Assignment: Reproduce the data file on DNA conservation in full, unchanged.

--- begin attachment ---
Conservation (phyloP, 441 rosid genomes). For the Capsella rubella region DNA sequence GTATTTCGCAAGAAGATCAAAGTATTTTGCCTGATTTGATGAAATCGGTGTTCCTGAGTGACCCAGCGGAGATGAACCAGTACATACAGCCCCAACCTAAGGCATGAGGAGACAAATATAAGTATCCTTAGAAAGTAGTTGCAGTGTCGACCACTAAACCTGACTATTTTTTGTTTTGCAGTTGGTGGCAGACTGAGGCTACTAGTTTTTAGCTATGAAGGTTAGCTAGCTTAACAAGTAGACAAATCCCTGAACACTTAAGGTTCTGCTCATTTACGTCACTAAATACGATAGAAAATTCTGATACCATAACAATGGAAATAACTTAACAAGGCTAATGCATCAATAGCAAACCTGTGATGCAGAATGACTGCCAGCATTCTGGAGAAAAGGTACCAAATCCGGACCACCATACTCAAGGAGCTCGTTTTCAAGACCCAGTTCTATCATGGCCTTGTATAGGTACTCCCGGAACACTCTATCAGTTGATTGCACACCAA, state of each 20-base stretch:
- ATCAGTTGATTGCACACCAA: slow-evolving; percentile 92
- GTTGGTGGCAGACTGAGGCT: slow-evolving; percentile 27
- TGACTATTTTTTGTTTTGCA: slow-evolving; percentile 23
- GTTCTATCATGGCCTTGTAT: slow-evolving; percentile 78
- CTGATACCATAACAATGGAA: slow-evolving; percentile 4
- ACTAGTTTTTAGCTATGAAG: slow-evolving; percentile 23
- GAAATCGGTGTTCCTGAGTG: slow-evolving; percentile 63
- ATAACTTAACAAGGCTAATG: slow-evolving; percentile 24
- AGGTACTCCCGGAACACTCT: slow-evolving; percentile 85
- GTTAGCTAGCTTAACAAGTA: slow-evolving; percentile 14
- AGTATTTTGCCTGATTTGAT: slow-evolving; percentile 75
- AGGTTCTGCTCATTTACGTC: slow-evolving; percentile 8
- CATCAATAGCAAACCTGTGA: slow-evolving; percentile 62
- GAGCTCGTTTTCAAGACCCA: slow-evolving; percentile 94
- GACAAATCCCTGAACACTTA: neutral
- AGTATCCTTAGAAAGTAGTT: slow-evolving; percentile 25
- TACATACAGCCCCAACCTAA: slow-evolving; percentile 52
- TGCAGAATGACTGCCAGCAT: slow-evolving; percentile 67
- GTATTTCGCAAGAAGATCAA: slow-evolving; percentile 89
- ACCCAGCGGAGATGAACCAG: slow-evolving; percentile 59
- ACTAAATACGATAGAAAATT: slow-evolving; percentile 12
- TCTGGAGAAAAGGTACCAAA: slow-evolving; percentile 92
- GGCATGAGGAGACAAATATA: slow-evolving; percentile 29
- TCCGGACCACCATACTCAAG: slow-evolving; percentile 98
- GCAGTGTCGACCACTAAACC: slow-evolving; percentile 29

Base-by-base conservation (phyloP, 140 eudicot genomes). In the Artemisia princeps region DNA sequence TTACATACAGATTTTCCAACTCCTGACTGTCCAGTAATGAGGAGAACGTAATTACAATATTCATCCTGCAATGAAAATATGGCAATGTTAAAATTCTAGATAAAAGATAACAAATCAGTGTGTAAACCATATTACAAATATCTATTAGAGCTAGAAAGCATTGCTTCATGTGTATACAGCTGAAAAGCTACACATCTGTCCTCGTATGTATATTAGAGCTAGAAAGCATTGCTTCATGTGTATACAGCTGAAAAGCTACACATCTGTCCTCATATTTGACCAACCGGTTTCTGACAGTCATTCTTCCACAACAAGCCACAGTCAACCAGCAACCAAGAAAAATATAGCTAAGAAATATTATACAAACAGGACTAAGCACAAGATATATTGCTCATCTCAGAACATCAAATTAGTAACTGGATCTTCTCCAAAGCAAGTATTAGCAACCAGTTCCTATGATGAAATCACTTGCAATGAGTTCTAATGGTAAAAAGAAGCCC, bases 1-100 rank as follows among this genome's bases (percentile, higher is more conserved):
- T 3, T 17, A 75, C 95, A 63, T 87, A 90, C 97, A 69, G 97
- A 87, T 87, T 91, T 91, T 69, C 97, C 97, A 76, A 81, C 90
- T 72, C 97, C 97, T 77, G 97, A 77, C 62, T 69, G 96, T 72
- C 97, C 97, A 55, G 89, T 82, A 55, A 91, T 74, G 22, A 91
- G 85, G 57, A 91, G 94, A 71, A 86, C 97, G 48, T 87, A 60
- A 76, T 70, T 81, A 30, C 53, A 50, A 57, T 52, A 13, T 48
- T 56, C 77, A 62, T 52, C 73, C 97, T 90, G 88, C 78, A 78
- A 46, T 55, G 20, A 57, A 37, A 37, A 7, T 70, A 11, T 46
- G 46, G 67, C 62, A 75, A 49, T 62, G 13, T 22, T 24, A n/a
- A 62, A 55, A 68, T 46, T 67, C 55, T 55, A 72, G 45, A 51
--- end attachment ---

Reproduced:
Conservation (phyloP, 441 rosid genomes). For the Capsella rubella region DNA sequence GTATTTCGCAAGAAGATCAAAGTATTTTGCCTGATTTGATGAAATCGGTGTTCCTGAGTGACCCAGCGGAGATGAACCAGTACATACAGCCCCAACCTAAGGCATGAGGAGACAAATATAAGTATCCTTAGAAAGTAGTTGCAGTGTCGACCACTAAACCTGACTATTTTTTGTTTTGCAGTTGGTGGCAGACTGAGGCTACTAGTTTTTAGCTATGAAGGTTAGCTAGCTTAACAAGTAGACAAATCCCTGAACACTTAAGGTTCTGCTCATTTACGTCACTAAATACGATAGAAAATTCTGATACCATAACAATGGAAATAACTTAACAAGGCTAATGCATCAATAGCAAACCTGTGATGCAGAATGACTGCCAGCATTCTGGAGAAAAGGTACCAAATCCGGACCACCATACTCAAGGAGCTCGTTTTCAAGACCCAGTTCTATCATGGCCTTGTATAGGTACTCCCGGAACACTCTATCAGTTGATTGCACACCAA, state of each 20-base stretch:
- ATCAGTTGATTGCACACCAA: slow-evolving; percentile 92
- GTTGGTGGCAGACTGAGGCT: slow-evolving; percentile 27
- TGACTATTTTTTGTTTTGCA: slow-evolving; percentile 23
- GTTCTATCATGGCCTTGTAT: slow-evolving; percentile 78
- CTGATACCATAACAATGGAA: slow-evolving; percentile 4
- ACTAGTTTTTAGCTATGAAG: slow-evolving; percentile 23
- GAAATCGGTGTTCCTGAGTG: slow-evolving; percentile 63
- ATAACTTAACAAGGCTAATG: slow-evolving; percentile 24
- AGGTACTCCCGGAACACTCT: slow-evolving; percentile 85
- GTTAGCTAGCTTAACAAGTA: slow-evolving; percentile 14
- AGTATTTTGCCTGATTTGAT: slow-evolving; percentile 75
- AGGTTCTGCTCATTTACGTC: slow-evolving; percentile 8
- CATCAATAGCAAACCTGTGA: slow-evolving; percentile 62
- GAGCTCGTTTTCAAGACCCA: slow-evolving; percentile 94
- GACAAATCCCTGAACACTTA: neutral
- AGTATCCTTAGAAAGTAGTT: slow-evolving; percentile 25
- TACATACAGCCCCAACCTAA: slow-evolving; percentile 52
- TGCAGAATGACTGCCAGCAT: slow-evolving; percentile 67
- GTATTTCGCAAGAAGATCAA: slow-evolving; percentile 89
- ACCCAGCGGAGATGAACCAG: slow-evolving; percentile 59
- ACTAAATACGATAGAAAATT: slow-evolving; percentile 12
- TCTGGAGAAAAGGTACCAAA: slow-evolving; percentile 92
- GGCATGAGGAGACAAATATA: slow-evolving; percentile 29
- TCCGGACCACCATACTCAAG: slow-evolving; percentile 98
- GCAGTGTCGACCACTAAACC: slow-evolving; percentile 29

Base-by-base conservation (phyloP, 140 eudicot genomes). In the Artemisia princeps region DNA sequence TTACATACAGATTTTCCAACTCCTGACTGTCCAGTAATGAGGAGAACGTAATTACAATATTCATCCTGCAATGAAAATATGGCAATGTTAAAATTCTAGATAAAAGATAACAAATCAGTGTGTAAACCATATTACAAATATCTATTAGAGCTAGAAAGCATTGCTTCATGTGTATACAGCTGAAAAGCTACACATCTGTCCTCGTATGTATATTAGAGCTAGAAAGCATTGCTTCATGTGTATACAGCTGAAAAGCTACACATCTGTCCTCATATTTGACCAACCGGTTTCTGACAGTCATTCTTCCACAACAAGCCACAGTCAACCAGCAACCAAGAAAAATATAGCTAAGAAATATTATACAAACAGGACTAAGCACAAGATATATTGCTCATCTCAGAACATCAAATTAGTAACTGGATCTTCTCCAAAGCAAGTATTAGCAACCAGTTCCTATGATGAAATCACTTGCAATGAGTTCTAATGGTAAAAAGAAGCCC, bases 1-100 rank as follows among this genome's bases (percentile, higher is more conserved):
- T 3, T 17, A 75, C 95, A 63, T 87, A 90, C 97, A 69, G 97
- A 87, T 87, T 91, T 91, T 69, C 97, C 97, A 76, A 81, C 90
- T 72, C 97, C 97, T 77, G 97, A 77, C 62, T 69, G 96, T 72
- C 97, C 97, A 55, G 89, T 82, A 55, A 91, T 74, G 22, A 91
- G 85, G 57, A 91, G 94, A 71, A 86, C 97, G 48, T 87, A 60
- A 76, T 70, T 81, A 30, C 53, A 50, A 57, T 52, A 13, T 48
- T 56, C 77, A 62, T 52, C 73, C 97, T 90, G 88, C 78, A 78
- A 46, T 55, G 20, A 57, A 37, A 37, A 7, T 70, A 11, T 46
- G 46, G 67, C 62, A 75, A 49, T 62, G 13, T 22, T 24, A n/a
- A 62, A 55, A 68, T 46, T 67, C 55, T 55, A 72, G 45, A 51